In late August, just a week ahead of France’s famous rentrée—when the entire country marks “the return” from summer holiday and gets back to work and school—newly appointed Education Minister Gabriel Attal announced that students would be prohibited from wearing the abaya, a loose-fitting robe worn by some Muslim women as a form of modest clothing, in schools.
Predictably, the decision set off another round of trans-Atlantic disputes over the meaning of freedom of religion and the best way to guarantee it, with Americans accusing the French state of infringing on the rights of its Muslim citizens and the French accusing Americans of not understanding the nature of French secularism, or laïcité. The belief that the two countries have radically different approaches to secularism and the separation of church and state is now widespread, deeply entrenched—and wrong. In fact, the source of this dispute emerged relatively recently, and it represented a significant and controversial shift in the emphasis of French laïcité: the so-called headscarf law of 2004.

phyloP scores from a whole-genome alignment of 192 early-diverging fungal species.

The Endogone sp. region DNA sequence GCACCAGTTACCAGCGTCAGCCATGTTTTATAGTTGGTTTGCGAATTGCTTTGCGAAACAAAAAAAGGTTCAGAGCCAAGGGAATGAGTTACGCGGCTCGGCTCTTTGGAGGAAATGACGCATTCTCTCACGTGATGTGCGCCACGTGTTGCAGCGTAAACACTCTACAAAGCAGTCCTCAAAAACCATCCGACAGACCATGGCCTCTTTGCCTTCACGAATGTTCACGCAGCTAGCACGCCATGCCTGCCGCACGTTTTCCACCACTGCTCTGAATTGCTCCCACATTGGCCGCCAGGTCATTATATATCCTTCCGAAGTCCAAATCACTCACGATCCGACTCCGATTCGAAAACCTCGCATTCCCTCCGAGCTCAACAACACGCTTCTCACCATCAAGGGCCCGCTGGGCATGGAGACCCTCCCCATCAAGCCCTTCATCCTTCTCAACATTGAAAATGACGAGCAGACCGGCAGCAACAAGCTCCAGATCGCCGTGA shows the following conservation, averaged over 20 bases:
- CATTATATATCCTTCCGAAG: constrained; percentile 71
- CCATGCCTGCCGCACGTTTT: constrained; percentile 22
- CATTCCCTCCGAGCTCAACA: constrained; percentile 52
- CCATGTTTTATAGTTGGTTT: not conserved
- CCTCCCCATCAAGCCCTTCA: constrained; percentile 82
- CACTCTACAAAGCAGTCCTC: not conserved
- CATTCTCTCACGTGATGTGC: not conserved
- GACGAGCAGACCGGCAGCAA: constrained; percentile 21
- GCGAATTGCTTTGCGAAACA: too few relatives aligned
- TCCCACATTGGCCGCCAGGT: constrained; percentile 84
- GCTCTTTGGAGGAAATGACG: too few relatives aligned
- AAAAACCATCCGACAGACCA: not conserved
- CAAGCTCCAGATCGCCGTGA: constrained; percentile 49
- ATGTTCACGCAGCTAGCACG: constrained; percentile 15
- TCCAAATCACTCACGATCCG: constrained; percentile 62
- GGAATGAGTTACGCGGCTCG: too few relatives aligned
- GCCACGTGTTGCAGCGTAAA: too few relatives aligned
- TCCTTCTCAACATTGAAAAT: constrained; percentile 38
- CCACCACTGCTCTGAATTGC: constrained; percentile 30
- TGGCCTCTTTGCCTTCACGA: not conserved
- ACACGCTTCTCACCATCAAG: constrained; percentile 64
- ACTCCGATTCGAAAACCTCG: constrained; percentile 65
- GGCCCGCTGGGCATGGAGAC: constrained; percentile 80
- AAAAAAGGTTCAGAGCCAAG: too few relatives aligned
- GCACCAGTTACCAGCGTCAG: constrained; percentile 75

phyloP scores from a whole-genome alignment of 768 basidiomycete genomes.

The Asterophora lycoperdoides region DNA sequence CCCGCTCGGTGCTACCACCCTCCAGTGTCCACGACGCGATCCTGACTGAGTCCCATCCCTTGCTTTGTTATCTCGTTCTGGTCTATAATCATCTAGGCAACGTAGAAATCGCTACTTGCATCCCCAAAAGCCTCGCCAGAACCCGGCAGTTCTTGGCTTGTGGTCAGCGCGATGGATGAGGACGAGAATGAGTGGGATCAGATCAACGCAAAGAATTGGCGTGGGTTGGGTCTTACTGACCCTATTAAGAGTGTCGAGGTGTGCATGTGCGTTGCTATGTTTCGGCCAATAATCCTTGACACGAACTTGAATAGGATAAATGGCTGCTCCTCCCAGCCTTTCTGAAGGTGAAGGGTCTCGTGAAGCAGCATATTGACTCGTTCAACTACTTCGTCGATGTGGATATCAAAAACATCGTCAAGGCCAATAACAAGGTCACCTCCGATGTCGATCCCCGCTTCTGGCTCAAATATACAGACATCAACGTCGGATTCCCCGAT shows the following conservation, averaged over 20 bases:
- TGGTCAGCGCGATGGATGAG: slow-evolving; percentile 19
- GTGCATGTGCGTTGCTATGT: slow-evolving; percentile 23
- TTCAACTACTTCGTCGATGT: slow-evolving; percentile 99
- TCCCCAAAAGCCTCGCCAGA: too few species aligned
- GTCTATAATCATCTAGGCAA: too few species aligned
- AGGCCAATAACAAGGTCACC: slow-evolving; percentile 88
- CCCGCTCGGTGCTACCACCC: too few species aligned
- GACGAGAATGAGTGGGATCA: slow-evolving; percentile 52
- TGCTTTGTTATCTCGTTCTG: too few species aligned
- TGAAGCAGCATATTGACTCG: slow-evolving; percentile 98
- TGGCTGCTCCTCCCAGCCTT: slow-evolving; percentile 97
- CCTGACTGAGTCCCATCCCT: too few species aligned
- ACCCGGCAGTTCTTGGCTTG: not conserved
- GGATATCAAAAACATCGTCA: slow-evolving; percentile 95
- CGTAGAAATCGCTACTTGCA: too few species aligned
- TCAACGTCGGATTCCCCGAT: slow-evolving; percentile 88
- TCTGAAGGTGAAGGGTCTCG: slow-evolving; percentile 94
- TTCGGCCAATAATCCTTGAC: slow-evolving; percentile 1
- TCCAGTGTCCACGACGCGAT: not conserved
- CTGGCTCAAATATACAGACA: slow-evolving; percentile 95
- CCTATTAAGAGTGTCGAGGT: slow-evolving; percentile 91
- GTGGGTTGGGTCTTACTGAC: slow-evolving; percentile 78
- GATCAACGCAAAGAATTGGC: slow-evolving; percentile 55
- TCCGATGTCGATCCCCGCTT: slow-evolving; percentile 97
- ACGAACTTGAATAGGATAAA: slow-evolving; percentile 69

If the U.S. and the U.K. are two countries separated by a common language, the U.S. and France can often seem like two countries separated by common ideals. Both claim a vocation to advance and defend universal rights, including freedom of speech and freedom of religion. But whereas in the U.S. speech is inviolable from government interference, in France certain speech—like racist or antisemitic insults—is prohibited. Similarly, it is often observed that the U.S. approach to secularism protects freedom of religion, while French laïcité protects freedom from religion.